Critical thermal maximum and hematology of Atlantic sturgeon (Acipenser oxyrinchus) after repeated exposure to thermal challenge separated by three different recovery times

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University of New Brunswick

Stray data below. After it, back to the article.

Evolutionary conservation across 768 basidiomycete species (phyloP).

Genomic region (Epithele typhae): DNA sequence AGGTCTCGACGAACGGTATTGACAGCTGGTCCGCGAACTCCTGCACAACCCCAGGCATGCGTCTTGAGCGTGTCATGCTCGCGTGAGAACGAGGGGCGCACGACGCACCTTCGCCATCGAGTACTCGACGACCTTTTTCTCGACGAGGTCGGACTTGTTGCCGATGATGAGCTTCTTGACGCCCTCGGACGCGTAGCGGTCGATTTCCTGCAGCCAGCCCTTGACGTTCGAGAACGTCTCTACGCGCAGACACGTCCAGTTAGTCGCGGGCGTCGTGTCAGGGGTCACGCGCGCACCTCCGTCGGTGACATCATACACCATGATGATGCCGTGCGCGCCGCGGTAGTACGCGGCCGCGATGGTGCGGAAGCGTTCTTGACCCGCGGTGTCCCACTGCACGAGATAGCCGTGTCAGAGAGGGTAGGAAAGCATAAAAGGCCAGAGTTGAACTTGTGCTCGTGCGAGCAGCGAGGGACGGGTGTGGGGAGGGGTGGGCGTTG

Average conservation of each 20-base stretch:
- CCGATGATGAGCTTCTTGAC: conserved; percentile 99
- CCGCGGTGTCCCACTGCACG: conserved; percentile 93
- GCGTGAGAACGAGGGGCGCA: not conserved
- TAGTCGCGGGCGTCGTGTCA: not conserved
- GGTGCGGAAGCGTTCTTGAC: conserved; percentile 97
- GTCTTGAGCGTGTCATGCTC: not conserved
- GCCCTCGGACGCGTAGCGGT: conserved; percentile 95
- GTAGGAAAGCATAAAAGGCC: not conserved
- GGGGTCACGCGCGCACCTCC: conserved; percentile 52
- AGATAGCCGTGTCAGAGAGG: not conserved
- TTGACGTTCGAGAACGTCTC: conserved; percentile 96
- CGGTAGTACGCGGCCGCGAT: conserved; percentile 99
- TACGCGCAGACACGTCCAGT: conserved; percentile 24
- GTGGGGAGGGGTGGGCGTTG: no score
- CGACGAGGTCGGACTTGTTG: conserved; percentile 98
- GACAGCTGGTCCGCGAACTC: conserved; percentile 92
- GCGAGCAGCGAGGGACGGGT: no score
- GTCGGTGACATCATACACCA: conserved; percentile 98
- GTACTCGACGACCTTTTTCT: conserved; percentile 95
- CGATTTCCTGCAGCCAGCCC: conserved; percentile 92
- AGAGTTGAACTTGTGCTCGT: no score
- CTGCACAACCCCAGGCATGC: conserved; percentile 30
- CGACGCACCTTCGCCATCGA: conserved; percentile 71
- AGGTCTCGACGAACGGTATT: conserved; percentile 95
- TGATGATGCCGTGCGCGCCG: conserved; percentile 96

To determine the effect of a thermal stress in the form of a critical thermal maximum test (CTmax) on the subsequent critical thermal maximum and hematology of Atlantic sturgeon, fish acclimated to 19 °C were exposed to either no thermal stress (i.e., control; n=6), one CTmax test only (n=6) or two CTmax tests separated by a 1 hour (n=6), 2 hour (n=7) or 24 hour (n=6) recovery period. The critical thermal maximum of the first test (CTmax 1) was not significantly different from that of the second test (CTmax 2) across all recovery periods. Similarly, the hematological values tested (hematocrit, plasma osmolality, and plasma lactate, chloride, glucose, and protein concentrations) did not display strong sensitivity to thermal stress. It is proposed that the high acclimation temperature may mask the effect of CTmax 1 on CTmax 2, or that Atlantic sturgeon are not strongly sensitive to repeated thermal stress.